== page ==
30 days of Raw Data
Updated: Nov 20, 2018
While in the process of reviewing VR experiences, I came across an amazing opportunity: to create a fitness challenge using Raw Data for 30 days. I want to thank Survios, especially Roger Jao and Hunter Kitagawa for making sure that I had everything I needed for this mini project.
Road to VR has shared that Survios has announced a whopping $50 million in funding to further expand its VR content offerings. The new round makes the company the most funded pure VR development studio to date.
Raw Data is one of the best selling games for the HTC Vive and according to Survios :"Raw Data enables players to be the badass hero they’ve always idolized". I don't know about you guys, but I like the idea of being a badass hero especially if I can get a workout out of it.
What are the Key features of this game?
Active VR Gameplay, you will be using your body while playing.
You can choose your hero, my favorite was Saija.
Unlock system, the more you challenge yourself the more you'll discover.
Co-op Multiplayer, you'll be able to team up.
Available for the HTC vive for $39.99
Here's a trailer that will give you a better idea how this VR sci-fi game works.
The fitness challenge
My husband, Bracey Smith, was the designated guinea pig for this fitness challenge, I had to travel abroad for a month and I wasn't able to take the HTC Vive with me. And to be honest, I was thrilled to have my husband workout a little bit more.
What did this challenge consist of?
Bracey had to play Raw Data for 20 minutes every day for 30 days.
No other workout involved and no dietary changes.
He had to weigh himself once a week and keep track of the calories burned using a smart watch.
At the end of the challenge, he had to be interviewed by me.
Bracey started the challenge weighing 175 and by day 30 he was down to 170.
The average calories burned varied depending on which hero he was using:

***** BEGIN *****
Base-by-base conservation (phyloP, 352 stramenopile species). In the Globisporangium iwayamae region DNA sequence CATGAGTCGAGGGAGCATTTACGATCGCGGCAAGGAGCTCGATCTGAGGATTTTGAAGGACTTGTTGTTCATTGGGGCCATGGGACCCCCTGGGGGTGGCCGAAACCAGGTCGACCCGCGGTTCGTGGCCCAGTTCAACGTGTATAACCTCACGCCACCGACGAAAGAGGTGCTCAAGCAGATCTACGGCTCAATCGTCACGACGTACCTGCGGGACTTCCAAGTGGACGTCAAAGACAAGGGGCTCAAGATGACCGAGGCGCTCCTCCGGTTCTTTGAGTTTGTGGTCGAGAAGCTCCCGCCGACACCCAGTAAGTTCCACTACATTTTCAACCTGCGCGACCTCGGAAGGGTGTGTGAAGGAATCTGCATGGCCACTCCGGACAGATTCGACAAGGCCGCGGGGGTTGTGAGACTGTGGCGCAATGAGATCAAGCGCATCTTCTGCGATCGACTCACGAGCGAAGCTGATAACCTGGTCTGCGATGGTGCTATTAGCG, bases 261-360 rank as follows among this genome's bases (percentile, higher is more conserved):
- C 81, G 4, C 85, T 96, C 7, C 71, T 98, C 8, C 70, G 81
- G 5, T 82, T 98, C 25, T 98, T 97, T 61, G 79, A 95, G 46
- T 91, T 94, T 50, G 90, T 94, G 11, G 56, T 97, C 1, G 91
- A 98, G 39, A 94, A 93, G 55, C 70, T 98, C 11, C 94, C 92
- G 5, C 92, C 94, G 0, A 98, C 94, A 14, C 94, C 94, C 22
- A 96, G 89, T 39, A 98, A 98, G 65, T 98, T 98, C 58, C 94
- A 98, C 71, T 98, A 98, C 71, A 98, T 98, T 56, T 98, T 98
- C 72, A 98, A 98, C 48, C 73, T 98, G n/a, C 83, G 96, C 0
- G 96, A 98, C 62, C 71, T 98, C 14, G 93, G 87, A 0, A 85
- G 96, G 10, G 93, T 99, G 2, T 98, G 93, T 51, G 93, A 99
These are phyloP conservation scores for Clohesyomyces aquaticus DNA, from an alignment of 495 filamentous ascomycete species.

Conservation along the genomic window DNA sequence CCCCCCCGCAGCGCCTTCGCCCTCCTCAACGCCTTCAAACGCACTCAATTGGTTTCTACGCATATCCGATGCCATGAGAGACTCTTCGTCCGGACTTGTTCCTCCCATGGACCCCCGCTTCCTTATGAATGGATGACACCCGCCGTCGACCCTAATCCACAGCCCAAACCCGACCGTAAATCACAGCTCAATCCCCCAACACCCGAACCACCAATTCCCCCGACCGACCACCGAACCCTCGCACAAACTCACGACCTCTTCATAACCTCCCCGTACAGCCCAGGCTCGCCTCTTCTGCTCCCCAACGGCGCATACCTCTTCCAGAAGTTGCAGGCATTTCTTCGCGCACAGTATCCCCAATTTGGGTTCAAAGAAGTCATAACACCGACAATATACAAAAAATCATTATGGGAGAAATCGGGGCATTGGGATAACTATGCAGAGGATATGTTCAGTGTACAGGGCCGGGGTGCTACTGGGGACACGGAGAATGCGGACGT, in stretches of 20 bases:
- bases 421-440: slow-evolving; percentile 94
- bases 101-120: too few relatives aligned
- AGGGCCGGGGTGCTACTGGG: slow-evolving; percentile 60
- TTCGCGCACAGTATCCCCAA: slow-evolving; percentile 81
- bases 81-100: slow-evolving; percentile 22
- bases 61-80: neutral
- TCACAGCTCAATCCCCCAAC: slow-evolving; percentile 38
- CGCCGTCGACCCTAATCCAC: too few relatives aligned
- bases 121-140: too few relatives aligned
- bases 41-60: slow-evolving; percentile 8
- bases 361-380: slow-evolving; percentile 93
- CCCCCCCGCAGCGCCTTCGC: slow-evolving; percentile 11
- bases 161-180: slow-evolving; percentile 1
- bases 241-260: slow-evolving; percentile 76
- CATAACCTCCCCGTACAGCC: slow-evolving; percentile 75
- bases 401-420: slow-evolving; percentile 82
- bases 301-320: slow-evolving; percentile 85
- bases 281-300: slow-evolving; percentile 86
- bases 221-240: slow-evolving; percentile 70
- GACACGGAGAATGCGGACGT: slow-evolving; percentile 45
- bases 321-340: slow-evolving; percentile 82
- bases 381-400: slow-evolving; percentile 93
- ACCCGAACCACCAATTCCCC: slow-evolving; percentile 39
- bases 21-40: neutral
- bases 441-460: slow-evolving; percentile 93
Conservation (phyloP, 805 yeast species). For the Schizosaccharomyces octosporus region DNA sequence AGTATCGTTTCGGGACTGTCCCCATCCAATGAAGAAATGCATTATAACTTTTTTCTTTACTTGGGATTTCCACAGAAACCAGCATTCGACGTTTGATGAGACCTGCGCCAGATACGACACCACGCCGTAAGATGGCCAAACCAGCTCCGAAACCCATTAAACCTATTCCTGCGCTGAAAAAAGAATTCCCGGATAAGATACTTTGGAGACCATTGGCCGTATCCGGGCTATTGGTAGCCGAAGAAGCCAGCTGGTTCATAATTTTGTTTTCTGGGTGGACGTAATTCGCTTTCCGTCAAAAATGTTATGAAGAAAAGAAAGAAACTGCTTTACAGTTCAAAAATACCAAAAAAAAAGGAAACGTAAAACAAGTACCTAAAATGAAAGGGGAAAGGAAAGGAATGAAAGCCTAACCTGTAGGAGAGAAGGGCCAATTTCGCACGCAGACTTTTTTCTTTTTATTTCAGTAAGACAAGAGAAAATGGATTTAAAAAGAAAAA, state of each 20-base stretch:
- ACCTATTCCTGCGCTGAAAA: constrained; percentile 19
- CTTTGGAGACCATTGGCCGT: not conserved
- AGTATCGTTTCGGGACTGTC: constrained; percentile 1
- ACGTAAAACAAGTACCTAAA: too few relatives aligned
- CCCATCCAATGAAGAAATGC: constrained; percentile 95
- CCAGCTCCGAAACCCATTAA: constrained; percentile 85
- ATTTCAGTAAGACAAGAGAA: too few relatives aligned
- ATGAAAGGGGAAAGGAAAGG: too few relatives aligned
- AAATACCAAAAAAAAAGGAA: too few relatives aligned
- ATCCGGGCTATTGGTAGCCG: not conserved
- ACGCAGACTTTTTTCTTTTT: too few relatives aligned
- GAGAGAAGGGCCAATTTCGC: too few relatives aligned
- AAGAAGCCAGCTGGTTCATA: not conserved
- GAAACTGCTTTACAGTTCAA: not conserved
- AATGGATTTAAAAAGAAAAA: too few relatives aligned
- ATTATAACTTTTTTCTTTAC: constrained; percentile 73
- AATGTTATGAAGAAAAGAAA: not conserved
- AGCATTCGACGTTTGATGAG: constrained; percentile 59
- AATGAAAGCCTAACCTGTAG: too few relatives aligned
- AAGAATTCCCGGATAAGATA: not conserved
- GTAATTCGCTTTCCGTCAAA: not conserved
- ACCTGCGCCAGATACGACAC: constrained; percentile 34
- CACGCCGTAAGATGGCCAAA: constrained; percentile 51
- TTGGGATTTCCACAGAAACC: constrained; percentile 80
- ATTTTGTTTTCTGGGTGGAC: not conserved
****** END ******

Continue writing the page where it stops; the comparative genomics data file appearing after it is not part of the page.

Bishop- 120 calories x 20 min, Bpm 100.
Saija- 160 calories x 20 min, Bpm 120.
Boss- 95 calories x 20 min, Bpm 90
Time of the truth, the interview
Anja: As a VR developer yourself how do you feel about using VR as a tool for exercise?
Bracey Smith: As a VR developer I realized that there is a lot of potential for creating VR experiences that allow you to get fit. Just because you're going for the game and the fitness is just a byproduct. If you're going to the gym it's specifically to work out. It's not the case when you're going to play a Vive game, now an oculus touch game, or any game that requires lots of movement You can get lost in the game and you're not really thinking about the workout. Actually, what I found a lot is that while I was doing Raw Data my timer would be up but the game wasn't finished and I couldn't stop the game. Exercising in virtual really worked for me because I was playing for fun not to get fit.
Anja: Which was your favorite character and why?
Bracey Smith: I think my favorite character was Bishop. Being able to slow time, charge shots, and having double guns that can shoot your enemies without having to get too close made him a very engaging character.
Anja: What are changes you've noticed throughout this fitness challenge?
Bracey Smith: I was gaining strength and losing weight, the biggest change was that I was looking forward to waking up in the morning and do physical activity. Playing Raw Data gave me motivation and energy to keep working throughout the day.
Anja: Why there are no before & after pictures?
Bracey Smith: I took them but they look awful, I mean I look the way I look but for some reason, even though I thought I was smiling, I came out with a very grumpy face. Maybe one day in the future people will find them as an easter egg in one of the games I make but they are so bad that I'm not going to release them in this article.
Anja: What were the downsides you found if any?
Bracey Smith: I think that the experience became repetitive after doing it every day for a month.When I started the Boss character wasn't out yet, that was a nice add on, but he was the least active character. Most boards were made to be a strategic game instead of a physical game but the last two levels you actually had to be very active, those were the ones I started gravitating towards. Overall I would say repetition was the downside.
Anja: Anything else you would like to share?
Bracey Smith: I really enjoyed it and I'm looking forward to more levels, more mechanics and more things to do inside the game that allows it to expand and get me back in and get an awesome workout out of it. Once there is enough new content added I would happily do it all over again.